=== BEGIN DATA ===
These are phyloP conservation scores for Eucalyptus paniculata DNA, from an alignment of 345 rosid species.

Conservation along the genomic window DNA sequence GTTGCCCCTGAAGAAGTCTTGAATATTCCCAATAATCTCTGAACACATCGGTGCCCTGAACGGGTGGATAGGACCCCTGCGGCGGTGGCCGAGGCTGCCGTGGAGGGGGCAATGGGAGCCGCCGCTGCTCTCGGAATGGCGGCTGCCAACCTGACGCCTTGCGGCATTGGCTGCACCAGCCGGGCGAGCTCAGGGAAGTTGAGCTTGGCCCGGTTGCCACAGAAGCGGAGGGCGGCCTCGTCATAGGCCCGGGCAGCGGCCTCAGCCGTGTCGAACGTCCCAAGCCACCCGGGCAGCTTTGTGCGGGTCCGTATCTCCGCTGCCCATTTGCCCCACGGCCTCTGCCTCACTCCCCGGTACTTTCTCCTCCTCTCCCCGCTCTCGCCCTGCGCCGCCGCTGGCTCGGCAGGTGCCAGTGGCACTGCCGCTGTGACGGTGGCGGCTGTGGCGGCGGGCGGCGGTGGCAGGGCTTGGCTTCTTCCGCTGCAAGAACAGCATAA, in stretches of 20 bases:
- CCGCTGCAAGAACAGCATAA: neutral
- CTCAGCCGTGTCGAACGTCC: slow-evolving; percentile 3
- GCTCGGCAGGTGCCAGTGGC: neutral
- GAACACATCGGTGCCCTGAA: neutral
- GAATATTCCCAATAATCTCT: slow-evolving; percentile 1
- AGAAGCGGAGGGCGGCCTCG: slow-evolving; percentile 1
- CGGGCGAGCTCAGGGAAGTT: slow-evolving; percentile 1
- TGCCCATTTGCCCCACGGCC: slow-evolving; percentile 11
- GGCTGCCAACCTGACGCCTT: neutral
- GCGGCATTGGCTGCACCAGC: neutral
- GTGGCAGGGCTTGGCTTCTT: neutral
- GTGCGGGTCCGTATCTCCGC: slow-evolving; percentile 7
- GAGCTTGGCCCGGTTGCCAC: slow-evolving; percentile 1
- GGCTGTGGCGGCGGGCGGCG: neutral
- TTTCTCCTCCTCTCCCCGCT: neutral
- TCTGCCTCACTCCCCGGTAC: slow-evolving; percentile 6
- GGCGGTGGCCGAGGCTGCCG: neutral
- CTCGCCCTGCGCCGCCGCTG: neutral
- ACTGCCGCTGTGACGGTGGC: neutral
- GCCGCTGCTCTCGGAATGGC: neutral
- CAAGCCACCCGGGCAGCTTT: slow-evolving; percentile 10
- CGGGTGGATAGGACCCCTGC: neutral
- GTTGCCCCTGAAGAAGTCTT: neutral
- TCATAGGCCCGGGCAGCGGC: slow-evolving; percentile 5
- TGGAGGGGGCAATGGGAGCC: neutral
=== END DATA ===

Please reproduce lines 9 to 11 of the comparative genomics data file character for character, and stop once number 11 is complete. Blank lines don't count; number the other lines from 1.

- CGGGCGAGCTCAGGGAAGTT: slow-evolving; percentile 1
- TGCCCATTTGCCCCACGGCC: slow-evolving; percentile 11
- GGCTGCCAACCTGACGCCTT: neutral